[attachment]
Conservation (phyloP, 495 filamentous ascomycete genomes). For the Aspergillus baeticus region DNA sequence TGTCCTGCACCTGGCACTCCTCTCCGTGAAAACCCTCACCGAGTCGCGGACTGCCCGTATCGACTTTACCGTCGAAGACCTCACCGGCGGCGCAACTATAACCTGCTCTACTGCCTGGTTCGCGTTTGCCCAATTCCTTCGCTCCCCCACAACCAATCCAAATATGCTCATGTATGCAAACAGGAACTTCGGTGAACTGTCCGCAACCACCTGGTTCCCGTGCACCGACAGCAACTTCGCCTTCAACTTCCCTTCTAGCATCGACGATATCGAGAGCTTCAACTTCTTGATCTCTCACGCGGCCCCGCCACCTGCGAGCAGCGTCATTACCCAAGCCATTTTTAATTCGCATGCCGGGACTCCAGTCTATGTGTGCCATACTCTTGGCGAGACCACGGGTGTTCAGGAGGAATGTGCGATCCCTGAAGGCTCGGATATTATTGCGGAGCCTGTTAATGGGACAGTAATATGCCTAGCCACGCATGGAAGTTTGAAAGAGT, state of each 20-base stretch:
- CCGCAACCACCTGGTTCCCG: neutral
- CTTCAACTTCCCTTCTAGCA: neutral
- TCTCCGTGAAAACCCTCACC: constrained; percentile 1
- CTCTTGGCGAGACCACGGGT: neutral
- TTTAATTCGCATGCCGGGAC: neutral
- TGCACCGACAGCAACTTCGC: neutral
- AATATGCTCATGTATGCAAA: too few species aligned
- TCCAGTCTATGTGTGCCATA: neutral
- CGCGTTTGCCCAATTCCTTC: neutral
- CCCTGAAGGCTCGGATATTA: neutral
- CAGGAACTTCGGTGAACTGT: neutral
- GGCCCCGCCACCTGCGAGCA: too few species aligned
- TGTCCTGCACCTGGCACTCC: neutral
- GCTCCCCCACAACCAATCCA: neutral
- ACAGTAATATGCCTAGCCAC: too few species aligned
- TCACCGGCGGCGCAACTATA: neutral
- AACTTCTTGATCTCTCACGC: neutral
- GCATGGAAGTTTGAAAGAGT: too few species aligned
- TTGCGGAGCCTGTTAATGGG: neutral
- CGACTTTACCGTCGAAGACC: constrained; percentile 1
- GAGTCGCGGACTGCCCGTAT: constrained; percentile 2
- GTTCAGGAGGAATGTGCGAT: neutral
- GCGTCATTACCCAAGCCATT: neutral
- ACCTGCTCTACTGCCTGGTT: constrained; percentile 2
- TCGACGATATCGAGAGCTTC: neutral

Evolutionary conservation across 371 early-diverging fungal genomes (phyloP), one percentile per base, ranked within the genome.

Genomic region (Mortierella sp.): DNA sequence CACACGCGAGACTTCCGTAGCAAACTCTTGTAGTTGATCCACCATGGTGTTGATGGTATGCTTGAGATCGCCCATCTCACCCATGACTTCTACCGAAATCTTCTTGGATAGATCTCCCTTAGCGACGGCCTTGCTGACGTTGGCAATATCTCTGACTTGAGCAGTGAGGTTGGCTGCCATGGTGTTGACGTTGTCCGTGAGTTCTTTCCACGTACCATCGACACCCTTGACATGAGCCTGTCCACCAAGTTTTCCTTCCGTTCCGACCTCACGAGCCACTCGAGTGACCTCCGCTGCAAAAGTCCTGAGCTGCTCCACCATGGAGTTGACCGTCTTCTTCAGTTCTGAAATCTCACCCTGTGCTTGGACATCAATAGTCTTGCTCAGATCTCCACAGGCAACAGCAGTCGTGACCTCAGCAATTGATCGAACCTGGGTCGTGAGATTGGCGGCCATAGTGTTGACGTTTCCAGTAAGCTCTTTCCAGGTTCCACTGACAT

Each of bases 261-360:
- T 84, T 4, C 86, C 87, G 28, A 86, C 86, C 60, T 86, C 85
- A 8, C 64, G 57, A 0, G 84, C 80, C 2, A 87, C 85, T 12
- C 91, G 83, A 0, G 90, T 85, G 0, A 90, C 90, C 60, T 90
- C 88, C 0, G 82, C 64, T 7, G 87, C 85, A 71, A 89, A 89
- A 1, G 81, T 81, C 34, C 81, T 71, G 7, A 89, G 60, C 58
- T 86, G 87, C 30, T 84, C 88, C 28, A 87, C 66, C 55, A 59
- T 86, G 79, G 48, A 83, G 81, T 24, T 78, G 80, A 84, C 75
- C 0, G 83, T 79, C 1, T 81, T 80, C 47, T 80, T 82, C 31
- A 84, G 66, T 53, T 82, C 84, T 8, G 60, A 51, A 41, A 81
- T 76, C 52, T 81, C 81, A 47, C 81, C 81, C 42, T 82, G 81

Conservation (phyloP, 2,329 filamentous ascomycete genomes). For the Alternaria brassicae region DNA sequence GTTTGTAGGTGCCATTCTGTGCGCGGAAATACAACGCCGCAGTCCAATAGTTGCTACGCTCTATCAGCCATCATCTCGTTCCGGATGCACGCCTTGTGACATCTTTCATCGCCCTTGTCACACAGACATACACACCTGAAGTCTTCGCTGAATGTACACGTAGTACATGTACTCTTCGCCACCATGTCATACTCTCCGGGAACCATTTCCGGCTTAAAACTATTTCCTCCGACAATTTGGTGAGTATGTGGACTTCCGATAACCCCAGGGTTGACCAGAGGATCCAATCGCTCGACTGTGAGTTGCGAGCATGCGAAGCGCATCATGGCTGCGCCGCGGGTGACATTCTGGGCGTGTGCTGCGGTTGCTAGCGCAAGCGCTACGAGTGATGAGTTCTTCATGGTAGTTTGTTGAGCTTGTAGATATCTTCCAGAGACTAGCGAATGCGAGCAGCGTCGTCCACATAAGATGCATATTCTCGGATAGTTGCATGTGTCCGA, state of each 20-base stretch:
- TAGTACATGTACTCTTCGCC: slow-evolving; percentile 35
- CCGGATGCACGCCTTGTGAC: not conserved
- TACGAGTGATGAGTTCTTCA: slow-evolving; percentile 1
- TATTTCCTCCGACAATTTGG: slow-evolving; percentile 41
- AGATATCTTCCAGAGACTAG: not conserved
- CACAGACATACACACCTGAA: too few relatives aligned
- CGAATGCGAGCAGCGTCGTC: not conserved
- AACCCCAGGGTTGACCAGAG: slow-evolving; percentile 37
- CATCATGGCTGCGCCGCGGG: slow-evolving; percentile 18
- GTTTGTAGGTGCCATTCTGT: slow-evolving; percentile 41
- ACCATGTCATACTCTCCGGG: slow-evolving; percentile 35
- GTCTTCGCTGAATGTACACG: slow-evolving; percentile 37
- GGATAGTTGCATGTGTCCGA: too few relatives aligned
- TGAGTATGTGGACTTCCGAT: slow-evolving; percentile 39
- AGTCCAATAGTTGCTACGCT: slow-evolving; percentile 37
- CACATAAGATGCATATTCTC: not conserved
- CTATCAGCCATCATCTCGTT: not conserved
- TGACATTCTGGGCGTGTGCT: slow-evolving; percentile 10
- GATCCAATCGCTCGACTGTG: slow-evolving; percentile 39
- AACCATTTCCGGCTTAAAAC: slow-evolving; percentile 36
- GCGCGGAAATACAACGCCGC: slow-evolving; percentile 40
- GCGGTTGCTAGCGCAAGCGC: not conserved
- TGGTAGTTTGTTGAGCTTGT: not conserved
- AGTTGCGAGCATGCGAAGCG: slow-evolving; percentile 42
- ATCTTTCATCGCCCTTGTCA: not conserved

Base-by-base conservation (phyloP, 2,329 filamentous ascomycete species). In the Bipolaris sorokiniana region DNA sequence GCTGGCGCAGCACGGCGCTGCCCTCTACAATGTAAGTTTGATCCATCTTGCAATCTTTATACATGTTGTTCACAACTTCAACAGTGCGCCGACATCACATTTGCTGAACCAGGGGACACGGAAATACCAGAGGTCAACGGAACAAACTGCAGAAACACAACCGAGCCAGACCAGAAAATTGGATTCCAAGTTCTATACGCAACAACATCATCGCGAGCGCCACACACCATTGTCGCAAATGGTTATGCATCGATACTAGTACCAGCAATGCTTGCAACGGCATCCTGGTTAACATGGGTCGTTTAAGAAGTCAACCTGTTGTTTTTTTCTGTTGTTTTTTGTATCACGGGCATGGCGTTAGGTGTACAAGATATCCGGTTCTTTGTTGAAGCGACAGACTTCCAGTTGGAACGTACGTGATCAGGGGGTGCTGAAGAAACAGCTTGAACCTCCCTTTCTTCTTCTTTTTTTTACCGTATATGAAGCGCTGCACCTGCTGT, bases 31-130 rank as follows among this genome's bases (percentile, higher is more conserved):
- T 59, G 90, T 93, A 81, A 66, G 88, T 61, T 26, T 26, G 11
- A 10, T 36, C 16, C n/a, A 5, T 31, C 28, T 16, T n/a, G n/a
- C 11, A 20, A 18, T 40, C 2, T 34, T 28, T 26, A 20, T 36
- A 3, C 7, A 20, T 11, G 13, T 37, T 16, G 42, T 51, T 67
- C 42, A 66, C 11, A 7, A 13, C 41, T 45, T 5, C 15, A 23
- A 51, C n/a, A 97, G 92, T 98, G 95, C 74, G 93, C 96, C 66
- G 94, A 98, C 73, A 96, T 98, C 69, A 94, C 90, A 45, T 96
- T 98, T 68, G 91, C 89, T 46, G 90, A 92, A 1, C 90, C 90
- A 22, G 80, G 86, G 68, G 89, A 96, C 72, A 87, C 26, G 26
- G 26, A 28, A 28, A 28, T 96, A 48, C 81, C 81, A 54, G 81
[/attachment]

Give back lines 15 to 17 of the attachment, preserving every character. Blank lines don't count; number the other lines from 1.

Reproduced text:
- GCTCCCCCACAACCAATCCA: neutral
- ACAGTAATATGCCTAGCCAC: too few species aligned
- TCACCGGCGGCGCAACTATA: neutral